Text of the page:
As Air India continues to redefine itself with expansion of network, fleet, enhancement of passenger experience, along with an aim to capture India’s ever growing international market with a focus on profitability, it is still a long way for the airline to achieve its ambitious plans.
The vision of the new Air India is certainly to be the next global carrier of choice and compete with the giant rivals of the Middle East, however that vision also invites new challenges, that probably needs to be dealt with innovative and strategical thinking, and not completely with the traditional practices.
For Air India, Delhi has always been a focus of center and the point to develop as a mega-hub, to compete with foreign rivals. Under the new leadership as well, the airline has a clear focus to develop a mega-hub at Delhi, along with Mumbai, while Bengaluru to be the other primary point of focus in the Southern India.
With over 1.4 billion population, there exist huge opportunities for everyone in India’s international market, however, not just Air India, but not a single Full-Service Indian carrier in the past decade has ever been successful to capitalize on these opportunities. This certainly raises the question on the approach of the airlines to capture this market.
While there could be several reasons for this failure, however, every major airline had the same approach, i.e., Hub-and-Spoke model.
There certainly are many advantages for the airlines with this model, however, in the present times, where the foreign carriers have successfully captured a significant share of India’s major markets, especially in the South-India, Air India needs to look beyond it’s mega-hubs strategy, in order to challenge it’s rivals in the true sense.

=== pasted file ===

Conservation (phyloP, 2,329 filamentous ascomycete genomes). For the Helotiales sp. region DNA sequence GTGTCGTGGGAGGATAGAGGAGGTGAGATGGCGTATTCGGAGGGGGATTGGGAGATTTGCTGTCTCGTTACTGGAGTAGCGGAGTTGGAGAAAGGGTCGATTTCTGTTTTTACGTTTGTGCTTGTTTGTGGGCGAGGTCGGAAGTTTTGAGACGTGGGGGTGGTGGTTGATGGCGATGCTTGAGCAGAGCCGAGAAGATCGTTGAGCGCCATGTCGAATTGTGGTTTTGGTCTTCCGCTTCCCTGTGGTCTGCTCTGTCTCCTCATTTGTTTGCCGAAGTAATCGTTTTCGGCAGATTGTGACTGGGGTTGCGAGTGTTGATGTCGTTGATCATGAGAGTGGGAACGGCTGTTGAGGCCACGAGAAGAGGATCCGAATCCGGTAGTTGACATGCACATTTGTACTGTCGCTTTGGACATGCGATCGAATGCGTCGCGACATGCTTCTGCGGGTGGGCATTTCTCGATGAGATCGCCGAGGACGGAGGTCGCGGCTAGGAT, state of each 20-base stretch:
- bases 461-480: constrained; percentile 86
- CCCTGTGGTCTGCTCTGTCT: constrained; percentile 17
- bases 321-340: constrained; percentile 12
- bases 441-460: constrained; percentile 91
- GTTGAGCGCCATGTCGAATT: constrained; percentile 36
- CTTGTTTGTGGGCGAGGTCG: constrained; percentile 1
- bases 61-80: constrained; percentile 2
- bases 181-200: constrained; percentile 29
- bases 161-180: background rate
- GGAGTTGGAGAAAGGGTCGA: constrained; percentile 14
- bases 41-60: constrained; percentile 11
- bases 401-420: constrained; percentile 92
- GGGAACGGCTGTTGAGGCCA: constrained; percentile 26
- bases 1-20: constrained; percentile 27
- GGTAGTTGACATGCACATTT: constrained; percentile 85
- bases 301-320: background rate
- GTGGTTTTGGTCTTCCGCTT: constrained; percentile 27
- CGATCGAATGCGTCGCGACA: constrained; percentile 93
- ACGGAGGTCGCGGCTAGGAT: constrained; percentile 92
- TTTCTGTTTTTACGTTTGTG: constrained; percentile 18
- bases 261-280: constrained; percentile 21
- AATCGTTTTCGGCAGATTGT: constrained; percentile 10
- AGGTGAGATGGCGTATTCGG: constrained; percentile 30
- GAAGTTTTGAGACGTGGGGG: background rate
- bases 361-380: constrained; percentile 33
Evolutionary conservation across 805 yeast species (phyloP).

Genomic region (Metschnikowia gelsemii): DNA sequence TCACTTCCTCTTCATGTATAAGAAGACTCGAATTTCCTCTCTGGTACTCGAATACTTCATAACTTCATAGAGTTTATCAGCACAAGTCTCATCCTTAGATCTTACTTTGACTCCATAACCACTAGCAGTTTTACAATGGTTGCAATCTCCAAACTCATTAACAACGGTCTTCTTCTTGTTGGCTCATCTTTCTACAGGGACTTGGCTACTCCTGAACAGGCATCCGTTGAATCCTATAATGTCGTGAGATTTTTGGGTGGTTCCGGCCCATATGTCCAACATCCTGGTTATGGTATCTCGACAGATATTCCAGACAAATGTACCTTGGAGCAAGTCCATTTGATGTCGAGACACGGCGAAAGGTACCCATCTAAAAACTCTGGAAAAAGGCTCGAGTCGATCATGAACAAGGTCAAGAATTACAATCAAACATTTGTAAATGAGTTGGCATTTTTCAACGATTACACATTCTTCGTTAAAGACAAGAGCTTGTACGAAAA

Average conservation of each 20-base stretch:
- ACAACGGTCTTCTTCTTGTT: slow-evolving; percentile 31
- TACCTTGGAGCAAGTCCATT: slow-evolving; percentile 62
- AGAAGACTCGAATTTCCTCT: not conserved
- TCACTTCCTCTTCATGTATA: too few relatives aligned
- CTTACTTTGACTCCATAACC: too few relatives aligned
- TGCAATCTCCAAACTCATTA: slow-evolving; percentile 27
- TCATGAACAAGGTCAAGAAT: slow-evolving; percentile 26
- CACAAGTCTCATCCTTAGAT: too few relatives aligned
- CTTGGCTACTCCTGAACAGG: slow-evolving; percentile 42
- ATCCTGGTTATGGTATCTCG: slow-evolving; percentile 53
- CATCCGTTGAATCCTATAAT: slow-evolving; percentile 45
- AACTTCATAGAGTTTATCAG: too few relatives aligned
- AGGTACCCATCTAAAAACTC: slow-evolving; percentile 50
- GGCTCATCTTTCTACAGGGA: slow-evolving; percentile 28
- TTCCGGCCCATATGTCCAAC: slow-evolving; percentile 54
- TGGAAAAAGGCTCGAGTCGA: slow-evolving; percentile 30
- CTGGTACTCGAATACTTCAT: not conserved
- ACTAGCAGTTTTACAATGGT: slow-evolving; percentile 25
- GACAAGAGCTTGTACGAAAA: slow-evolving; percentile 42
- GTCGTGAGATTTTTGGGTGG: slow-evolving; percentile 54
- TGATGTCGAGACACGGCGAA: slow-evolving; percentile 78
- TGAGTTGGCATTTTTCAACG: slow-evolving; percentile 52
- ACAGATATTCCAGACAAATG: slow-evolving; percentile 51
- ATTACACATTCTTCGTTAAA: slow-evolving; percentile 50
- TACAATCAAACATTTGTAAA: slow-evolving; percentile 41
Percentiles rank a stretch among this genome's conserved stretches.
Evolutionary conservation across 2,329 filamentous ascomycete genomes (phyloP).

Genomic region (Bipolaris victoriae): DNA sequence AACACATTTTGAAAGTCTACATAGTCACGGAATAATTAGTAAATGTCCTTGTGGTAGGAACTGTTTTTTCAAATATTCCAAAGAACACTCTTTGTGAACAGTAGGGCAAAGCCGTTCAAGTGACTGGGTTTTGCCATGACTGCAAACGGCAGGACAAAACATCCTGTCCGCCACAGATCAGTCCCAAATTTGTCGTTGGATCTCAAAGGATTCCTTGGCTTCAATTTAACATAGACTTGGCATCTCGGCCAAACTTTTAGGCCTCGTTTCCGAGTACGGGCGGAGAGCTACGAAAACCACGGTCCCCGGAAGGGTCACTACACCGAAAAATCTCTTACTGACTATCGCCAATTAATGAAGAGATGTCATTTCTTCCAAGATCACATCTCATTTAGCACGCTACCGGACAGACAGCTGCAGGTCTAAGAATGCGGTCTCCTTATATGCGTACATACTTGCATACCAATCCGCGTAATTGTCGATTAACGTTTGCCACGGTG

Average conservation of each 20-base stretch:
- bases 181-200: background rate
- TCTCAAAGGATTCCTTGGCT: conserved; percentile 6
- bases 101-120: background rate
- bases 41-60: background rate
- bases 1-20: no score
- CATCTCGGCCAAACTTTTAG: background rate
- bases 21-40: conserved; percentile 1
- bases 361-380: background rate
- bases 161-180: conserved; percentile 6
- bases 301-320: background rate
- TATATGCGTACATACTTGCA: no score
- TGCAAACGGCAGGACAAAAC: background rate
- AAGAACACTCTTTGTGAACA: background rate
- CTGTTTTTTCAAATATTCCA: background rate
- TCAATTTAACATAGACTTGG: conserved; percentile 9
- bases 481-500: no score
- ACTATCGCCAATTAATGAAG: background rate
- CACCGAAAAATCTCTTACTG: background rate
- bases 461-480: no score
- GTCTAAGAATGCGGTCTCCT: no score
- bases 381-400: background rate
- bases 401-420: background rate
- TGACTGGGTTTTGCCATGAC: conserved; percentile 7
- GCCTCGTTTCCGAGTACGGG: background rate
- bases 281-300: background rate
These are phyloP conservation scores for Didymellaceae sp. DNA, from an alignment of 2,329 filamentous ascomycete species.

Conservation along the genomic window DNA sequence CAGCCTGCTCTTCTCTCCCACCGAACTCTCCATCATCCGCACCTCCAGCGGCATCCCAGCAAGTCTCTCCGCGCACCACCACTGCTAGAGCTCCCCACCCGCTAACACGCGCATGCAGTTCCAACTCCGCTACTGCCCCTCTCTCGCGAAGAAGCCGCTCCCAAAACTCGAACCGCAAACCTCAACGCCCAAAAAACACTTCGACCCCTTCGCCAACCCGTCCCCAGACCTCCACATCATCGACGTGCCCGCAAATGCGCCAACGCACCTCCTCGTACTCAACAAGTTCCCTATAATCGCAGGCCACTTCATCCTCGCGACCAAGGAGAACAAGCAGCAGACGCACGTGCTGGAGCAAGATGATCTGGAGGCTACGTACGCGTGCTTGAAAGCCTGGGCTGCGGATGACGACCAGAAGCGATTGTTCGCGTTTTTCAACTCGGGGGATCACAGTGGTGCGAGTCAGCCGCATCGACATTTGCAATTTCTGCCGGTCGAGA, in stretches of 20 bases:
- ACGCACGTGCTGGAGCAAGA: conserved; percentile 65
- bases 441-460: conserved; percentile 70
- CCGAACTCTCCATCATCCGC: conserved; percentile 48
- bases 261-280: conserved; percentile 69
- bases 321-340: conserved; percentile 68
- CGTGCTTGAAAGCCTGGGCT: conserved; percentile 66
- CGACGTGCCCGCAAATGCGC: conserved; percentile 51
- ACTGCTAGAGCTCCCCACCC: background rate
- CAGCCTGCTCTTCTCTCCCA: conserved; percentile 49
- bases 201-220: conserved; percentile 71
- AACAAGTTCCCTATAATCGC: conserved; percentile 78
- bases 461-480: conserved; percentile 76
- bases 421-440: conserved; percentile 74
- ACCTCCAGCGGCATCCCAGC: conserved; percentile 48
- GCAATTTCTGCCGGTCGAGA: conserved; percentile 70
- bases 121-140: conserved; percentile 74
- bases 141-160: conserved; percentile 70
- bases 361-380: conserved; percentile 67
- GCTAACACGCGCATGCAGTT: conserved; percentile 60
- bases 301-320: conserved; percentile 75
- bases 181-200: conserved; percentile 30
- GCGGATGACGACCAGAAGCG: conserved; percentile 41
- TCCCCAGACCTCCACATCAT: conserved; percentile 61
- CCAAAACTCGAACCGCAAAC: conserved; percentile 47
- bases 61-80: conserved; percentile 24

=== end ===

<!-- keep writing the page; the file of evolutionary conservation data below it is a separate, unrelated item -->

Whether it be Delhi, Mumbai or Bengaluru, the Middle Eastern giants, including, Emirates, Etihad, and Qatar Airways has established a strong presence in these markets, along with other metro and major secondary cities of Chennai, Hyderabad, Kolkata, Cochin, Trivandrum, and Ahmedabad, etc.
With multiple daily frequencies on these routes, providing one-stop connectivity across the globe via their respective hubs of Dubai, Abu Dhabi, and Doha, along with the most competitive fares and the best passenger experience onboard the aircraft, it is a long way for Air India until it could establish its lead in the international markets of Delhi, Mumbai and Bengaluru, and other major secondary markets for feeder traffic.
Along with three major hubs, Air India probably also needs to explore the strategic development of major secondary markets with little to no presence of ME3 & European carriers which could support its overall growth steadily and sustainably.
These markets may include Amritsar, Ahmedabad, Goa and Cochin where the airline has already developed it’s non-stop international network to the UK.
About The Author
Ravreet Singh is a young blogger with an avid interest in aviation business. His ultimate goal is to become an Airline Business Professional. He possess good research, analytical and strategy skills, along with knowledge about various aspects of commercial aviation. He is also the youngest team member of FlyAmritsar Initiative, a public advocacy campaign for better air connectivity & sustainable development of Amritsar.